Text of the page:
Friday, 9 November 2007

John Waters' Hairspray - A Divine comedy

Almost 20 years before Travolta 'dragged up' in a fat suit and Marc Shaiman cranked up the camp-ometer to 11 with his musical remake, Hairspray was John Waters and his 'muse' Divine's crowning commercial achievement.

Unlike Shaiman's shamelessly entertaining danceathon which features original compositions, Waters' Hairspray, apart from Rachel Sweet's gloriously Spectoresque title tune, uses actual dance tunes from the 60's. And what a collection it is. Some are so obscure, that they could only have come from John Waters' personal record collection.

It's hard to pick the standout tunes because virtually every one is either a dance floor shaker or a soulful smooch. If I had to choose I'd go for Ray Bryant's The Madison Time, The Ikettes' I'm Blue (The Gong Gong Song) and The Five Du-Tones' Shake A Tail Feather.

There's no question of whether one version of Hairspray is better than the other as they both have their magical moments. While Waters' original will remain a much loved 80's movie, Shaiman's musical could well become this generation's "Grease".

For those who don't know, here are a few 'Hairspray' facts:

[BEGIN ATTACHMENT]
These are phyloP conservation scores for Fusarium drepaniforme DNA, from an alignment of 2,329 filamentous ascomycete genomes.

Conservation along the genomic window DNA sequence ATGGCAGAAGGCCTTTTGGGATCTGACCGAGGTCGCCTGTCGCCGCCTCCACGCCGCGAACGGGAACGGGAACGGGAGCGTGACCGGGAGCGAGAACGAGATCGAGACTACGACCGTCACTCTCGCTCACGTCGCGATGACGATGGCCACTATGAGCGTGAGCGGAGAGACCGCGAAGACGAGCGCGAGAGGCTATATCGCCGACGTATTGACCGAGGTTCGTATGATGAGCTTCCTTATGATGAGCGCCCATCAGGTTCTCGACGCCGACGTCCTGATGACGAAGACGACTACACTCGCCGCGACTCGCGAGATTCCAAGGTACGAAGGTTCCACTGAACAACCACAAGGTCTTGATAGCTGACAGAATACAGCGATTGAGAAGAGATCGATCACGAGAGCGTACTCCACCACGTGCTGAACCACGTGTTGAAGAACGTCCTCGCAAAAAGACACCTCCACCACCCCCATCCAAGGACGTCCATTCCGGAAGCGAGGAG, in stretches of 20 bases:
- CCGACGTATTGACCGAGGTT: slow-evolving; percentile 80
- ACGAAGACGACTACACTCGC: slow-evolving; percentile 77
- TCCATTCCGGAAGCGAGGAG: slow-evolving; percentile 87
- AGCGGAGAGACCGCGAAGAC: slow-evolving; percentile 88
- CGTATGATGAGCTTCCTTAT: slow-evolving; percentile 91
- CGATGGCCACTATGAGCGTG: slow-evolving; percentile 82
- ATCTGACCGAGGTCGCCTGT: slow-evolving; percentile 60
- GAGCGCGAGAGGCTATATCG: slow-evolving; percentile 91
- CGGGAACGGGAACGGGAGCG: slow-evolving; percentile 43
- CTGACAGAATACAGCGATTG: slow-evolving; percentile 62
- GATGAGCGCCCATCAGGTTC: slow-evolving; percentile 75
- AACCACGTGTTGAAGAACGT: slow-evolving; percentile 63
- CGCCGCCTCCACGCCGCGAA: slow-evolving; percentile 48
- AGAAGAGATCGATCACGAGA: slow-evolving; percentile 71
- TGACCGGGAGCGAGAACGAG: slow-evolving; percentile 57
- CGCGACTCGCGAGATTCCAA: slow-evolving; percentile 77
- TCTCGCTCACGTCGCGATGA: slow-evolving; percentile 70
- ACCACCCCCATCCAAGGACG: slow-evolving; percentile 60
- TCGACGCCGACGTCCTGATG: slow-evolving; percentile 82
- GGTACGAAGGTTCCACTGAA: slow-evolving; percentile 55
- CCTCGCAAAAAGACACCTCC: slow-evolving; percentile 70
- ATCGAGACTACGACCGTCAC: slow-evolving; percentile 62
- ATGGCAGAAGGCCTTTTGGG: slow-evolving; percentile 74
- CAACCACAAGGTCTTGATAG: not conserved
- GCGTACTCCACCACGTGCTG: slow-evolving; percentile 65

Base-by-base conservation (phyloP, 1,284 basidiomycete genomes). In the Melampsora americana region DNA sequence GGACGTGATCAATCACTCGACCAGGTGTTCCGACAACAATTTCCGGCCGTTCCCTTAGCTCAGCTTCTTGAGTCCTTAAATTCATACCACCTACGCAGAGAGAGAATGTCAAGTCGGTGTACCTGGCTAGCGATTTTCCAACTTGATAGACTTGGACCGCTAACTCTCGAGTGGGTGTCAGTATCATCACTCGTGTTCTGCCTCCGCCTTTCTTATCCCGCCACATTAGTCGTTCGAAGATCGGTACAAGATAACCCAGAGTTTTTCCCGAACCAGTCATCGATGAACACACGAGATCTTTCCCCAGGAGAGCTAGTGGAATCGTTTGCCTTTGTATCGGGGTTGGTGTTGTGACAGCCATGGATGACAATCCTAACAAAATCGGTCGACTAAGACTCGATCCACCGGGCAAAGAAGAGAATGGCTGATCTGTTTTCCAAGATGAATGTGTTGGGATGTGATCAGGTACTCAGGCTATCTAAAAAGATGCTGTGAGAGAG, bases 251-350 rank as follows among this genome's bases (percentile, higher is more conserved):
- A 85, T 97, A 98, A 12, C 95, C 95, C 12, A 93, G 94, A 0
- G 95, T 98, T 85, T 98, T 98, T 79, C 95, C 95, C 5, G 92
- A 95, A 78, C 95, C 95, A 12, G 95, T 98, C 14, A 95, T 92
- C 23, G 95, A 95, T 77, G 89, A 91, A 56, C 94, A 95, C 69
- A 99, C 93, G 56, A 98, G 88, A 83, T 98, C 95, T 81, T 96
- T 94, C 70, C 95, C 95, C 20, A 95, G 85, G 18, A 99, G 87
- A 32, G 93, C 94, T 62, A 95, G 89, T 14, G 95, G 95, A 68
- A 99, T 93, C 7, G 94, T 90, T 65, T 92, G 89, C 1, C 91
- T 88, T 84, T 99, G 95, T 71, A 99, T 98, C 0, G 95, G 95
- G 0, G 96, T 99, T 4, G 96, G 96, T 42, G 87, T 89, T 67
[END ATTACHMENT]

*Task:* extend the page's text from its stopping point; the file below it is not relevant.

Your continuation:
• Jerry Stiller appears in both versions of Hairspray and is Ben Stiller's dad.
  • Debbie Harry, Sonny Bono and Ric Ocasek (from 80's band The Cars) appear in the original.
  • Talkshow Queen, Rikki Lake plays Tracy in the original.
  • James Marsden who plays Corny Collins in the musical plays Cyclops in The X-Men.
  • John Waters cameos in the musical as the 'Flasher who lives next door' in the opening song.

2 comments:

dan said...

Thanks a lot for this one , have it on vynil, but don't seem to find it on cd

mr.kenneth said...

Spot on again, Crispin!

Love John Waters' Hairspray esp. for the soundtrack. Right up radioShirley's alley so to speak.

I've just listened to Waters talking about his films on a couple of .mp3's someone just sent me called "Shock Value". Waters narrating his book I think and he makes a comment that much of his film structure is based around the songs first.

He's obviously a BIG music fan, too.